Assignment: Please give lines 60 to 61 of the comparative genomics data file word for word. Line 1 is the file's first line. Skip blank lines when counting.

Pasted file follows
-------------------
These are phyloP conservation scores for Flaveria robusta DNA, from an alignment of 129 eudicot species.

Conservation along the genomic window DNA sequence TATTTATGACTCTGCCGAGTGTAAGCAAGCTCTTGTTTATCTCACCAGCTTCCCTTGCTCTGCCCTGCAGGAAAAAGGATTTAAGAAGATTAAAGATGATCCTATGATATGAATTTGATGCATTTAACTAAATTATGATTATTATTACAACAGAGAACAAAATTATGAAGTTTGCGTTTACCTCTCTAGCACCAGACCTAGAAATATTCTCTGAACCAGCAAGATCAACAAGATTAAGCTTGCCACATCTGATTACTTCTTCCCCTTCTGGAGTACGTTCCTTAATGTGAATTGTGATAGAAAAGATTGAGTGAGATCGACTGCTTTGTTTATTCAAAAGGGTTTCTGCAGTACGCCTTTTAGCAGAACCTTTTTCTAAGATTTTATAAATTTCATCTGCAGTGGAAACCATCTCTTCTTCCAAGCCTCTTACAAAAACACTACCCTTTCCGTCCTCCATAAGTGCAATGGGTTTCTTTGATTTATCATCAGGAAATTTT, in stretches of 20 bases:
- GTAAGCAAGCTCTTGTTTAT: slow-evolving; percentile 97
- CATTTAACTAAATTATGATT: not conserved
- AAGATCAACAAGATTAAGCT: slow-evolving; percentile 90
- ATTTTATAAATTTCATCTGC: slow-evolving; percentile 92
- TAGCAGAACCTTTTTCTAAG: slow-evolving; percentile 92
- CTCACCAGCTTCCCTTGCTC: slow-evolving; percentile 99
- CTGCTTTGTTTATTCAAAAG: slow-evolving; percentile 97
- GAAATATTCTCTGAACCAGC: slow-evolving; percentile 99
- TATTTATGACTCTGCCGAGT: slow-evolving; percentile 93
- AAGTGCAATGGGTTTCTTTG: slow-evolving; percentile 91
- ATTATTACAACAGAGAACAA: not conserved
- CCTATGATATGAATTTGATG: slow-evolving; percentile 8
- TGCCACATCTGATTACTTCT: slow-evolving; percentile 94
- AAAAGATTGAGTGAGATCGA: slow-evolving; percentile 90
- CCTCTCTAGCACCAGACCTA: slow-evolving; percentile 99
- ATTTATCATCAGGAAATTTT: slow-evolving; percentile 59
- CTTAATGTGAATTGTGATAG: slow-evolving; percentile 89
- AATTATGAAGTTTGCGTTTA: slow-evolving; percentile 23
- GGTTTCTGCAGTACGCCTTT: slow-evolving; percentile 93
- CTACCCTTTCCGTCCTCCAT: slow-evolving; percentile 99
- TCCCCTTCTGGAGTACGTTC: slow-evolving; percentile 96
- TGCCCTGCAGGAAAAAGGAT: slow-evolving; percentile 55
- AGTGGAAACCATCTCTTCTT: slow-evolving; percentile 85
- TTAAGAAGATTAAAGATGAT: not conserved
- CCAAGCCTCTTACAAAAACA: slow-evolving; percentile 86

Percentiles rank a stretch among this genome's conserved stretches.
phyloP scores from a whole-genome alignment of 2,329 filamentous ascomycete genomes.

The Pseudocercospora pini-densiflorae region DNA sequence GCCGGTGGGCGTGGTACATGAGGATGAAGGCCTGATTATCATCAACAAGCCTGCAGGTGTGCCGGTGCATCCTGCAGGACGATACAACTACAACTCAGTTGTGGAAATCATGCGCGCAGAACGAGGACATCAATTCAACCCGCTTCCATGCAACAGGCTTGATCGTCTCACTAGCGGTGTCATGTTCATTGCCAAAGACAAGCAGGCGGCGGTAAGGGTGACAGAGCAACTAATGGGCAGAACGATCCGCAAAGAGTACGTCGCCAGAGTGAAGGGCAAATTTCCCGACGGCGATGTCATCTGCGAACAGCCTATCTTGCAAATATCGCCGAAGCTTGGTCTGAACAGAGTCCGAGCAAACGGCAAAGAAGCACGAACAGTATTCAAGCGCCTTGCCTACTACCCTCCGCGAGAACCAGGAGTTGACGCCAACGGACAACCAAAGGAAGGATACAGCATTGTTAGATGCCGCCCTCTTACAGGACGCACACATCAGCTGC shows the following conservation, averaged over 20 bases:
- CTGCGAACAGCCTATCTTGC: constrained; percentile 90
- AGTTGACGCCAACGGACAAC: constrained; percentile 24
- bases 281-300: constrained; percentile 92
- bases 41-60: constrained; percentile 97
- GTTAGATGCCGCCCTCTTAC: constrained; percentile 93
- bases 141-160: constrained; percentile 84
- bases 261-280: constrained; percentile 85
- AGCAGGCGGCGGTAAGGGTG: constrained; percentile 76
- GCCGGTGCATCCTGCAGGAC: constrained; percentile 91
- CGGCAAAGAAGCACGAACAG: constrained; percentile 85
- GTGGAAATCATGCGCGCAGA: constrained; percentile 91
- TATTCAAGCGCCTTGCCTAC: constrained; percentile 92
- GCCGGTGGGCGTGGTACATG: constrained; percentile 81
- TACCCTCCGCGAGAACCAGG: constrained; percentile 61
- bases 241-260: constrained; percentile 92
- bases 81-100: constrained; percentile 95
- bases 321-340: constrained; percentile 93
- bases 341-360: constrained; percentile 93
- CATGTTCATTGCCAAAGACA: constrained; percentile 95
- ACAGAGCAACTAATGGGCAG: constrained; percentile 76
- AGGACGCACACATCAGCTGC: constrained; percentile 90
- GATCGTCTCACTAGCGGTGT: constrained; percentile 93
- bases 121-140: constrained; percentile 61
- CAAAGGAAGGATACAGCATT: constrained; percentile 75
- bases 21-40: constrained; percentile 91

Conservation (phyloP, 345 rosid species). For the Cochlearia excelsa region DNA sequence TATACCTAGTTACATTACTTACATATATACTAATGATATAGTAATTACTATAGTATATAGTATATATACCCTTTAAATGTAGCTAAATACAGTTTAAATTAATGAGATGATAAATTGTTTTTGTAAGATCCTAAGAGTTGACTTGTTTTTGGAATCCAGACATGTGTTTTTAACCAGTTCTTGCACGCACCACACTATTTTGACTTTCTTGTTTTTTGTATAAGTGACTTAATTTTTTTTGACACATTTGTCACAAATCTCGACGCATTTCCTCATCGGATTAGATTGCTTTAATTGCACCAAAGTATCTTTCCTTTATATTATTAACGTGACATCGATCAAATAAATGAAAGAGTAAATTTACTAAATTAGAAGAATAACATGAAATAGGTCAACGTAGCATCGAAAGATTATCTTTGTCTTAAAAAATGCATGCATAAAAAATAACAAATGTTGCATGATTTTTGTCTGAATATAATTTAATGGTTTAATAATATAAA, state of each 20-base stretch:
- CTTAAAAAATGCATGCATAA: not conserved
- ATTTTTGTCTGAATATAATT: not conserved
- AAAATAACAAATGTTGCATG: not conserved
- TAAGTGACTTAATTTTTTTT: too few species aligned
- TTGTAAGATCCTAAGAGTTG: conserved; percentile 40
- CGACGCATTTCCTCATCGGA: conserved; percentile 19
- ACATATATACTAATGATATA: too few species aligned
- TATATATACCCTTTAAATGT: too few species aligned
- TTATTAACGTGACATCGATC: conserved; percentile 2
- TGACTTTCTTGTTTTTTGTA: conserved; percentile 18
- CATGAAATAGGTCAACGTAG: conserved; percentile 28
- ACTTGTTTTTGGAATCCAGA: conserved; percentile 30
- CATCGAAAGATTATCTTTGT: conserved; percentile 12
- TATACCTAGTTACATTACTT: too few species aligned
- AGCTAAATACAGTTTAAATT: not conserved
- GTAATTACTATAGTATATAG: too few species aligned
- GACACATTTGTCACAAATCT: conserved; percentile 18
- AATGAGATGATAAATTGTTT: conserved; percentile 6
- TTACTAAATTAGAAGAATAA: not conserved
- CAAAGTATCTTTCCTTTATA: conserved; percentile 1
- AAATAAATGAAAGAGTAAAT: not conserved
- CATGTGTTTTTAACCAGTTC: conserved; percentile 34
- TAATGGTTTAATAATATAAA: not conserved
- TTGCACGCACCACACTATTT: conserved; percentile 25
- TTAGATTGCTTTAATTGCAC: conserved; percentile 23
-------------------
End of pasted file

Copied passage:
- TAAGTGACTTAATTTTTTTT: too few species aligned
- TTGTAAGATCCTAAGAGTTG: conserved; percentile 40